Firefox 2.0 beta
With the wide availability of beta software now, we’ve come to expect betas to be relatively polished and usable products. This typically holds true with The Mozilla Foundation and Firefox. Betas of the popular web browser are highly publicised and widely downloaded without much thought given to the fact that the software may be a work in progress. Things are a bit different with the public beta of Firefox 2.0. We noted this warning on Mozilla’s DevNews page: “We do not recommend that anyone other than developers and testers download the Firefox 2 Beta 1 milestone release. It is intended for testing purposes only.”
Clearly we’re not developers, but we’re more than willing to crash our Macs in the pursuit of knowledge so we installed the beta. Having said that, Firefox 2 is not in any way recommended for the machine you work on yet.
Spot the difference
With the warning out of the way: what’s new? Our initial reaction was ‘huh, did we somehow launch Firefox 1.5 instead of the 2.0 beta?’. That’s because the visible structure hasn’t changed all that much. It looks like Firefox 1.5, even as you browse through the tabs in the Preferences screen and the menu structure.
There are some visible changes, but you have to look closely to spot them. Each tab now has its own close button, the spinning ‘site-loading’ icon no longer overwrites the site’s icon and the Extensions and Themes entries in the Tools menu have been combined into an Add-Ons item. The Add-Ons interface (see Extending Firefox) has tabs for Extensions and Themes, which is a much more logical structure. So, aside from a few cosmetic changes, what’s in it that’s worth the upgrade?
Possibly the biggest feature is the new Anti-Phishing Tool. Firefox 2.0 includes a list of known phishing sites. If you attempt to load a page categorised as a phishing site, you get a warning message. Because phishing sites are live for an average of 54 hours, Firefox’s list of sites is updated regularly, though at this early beta stage, there’s only a limited list of sites – including a test site. Future beta releases will include a longer list, as well as an easy way to report both additional phishing sites and false positives (valid sites that have been flagged as phishing sites). With the increasing sophistication of phishing emails, the final version of this tool will be most welcome.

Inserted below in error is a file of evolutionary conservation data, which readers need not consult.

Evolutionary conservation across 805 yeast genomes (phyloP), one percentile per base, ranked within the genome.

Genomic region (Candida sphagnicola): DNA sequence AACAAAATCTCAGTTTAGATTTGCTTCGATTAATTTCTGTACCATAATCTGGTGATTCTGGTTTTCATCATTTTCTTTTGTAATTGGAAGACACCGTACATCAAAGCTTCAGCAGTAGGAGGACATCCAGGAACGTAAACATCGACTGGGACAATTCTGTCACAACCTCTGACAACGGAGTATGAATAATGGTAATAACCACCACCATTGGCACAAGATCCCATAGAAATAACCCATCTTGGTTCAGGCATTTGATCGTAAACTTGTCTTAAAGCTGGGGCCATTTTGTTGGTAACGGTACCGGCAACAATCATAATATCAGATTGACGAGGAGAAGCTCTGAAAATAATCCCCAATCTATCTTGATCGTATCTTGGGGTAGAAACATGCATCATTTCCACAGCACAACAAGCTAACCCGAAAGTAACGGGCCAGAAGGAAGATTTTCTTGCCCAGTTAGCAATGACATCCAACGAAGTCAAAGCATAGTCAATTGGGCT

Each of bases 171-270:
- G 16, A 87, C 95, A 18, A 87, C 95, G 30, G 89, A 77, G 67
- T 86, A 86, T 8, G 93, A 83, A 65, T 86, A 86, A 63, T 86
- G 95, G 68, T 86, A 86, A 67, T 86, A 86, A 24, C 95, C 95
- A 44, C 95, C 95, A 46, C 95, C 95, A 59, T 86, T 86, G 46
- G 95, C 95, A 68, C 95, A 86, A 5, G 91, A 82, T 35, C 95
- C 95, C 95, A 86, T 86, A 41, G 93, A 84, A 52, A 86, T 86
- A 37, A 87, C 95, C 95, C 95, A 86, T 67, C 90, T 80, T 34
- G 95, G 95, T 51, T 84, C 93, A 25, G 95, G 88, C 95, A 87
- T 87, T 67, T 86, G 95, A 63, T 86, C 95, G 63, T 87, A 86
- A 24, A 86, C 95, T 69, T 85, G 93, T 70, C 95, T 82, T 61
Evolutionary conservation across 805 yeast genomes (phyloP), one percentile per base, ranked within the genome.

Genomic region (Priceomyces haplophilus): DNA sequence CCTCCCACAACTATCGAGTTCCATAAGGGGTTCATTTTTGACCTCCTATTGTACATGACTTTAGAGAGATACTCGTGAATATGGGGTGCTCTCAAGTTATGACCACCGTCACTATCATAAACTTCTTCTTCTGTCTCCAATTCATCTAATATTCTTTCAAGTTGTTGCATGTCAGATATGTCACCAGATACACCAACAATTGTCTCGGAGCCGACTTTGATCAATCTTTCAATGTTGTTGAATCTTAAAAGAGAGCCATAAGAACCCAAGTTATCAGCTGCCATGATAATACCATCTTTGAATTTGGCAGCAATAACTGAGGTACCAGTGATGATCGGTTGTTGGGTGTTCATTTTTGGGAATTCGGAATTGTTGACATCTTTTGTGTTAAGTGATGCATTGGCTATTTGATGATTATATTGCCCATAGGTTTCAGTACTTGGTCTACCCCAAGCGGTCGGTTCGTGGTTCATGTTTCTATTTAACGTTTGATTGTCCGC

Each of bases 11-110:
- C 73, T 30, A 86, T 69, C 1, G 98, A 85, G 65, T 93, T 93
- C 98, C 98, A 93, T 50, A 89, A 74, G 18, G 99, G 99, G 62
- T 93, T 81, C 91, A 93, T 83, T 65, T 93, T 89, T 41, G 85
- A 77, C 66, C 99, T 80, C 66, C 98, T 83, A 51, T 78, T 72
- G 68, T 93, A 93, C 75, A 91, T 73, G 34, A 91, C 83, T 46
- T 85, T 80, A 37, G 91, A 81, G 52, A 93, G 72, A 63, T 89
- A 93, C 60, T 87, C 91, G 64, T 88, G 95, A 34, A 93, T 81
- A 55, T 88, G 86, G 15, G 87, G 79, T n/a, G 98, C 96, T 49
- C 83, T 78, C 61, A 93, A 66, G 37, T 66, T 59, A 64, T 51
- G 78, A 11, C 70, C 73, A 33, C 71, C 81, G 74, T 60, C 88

New and improved
Aside from that there are a few other changes. Firefox now spellchecks words in text fields as you type – which is handy for Gmail and suchlike. Although we’d prefer Firefox to use the built-in Mac OS X spell checker rather than its own dictionary, this solution works (though it does mean you’ll be maintaining two dictionaries, one for Mac OS X applications and one for Firefox).
There have also been two improvements to the search box. The first is that it’s now customisable – enabling you to add or remove other search engines. Unfortunately, you can’t define your own search engine, at least in this beta release. Instead, you have to choose from a list of Mozilla-provided engines. There’s also a new ‘search suggestions’ feature. As soon as you start typing a search term, Firefox opens a list of possible search terms based on what you’ve typed so far. At the top of this list are searches from your search history; below that are matches based on what you’re typing. We found that search terms often wound up near the top of the list after typing only a few characters (even if it wasn’t already in the history). This little feature could prove to be quite the typing time-saver.
If Firefox crashes, it will now reopen tabs, resume interrupted downloads and bring back any text you had typed in forms at the time of the crash. This worked well when we tested it (by force-quitting).
There’s also a new bookmarking feature called ‘microsummaries’, which is a dynamic title for your bookmark, set by the site you’ve bookmarked. So instead of seeing Merriam Webster Dictionary Word of the Day for your bookmark title, you’ll see the word of the day – and it will change each day. For this feature to work you must install a microsummary generator for a site (and the site must, obviously, have a generator). Then you bookmark it and click on a pop-up field in the bookmark entry screen to change the name to the micosummary. But why would anybody want the name of a bookmark to change regularly? Thanks, but we’ll stick with the traditional method of naming bookmarks. Perhaps in later betas, this feature will become more impressive – but for now it’s clumsy and obscure.
For heavy users of Firefox’s numerous extensions and themes, the lack of compatibility will probably make it a no-go, but as a portent of things to come in the final release of Firefox 2, this is a very good sign.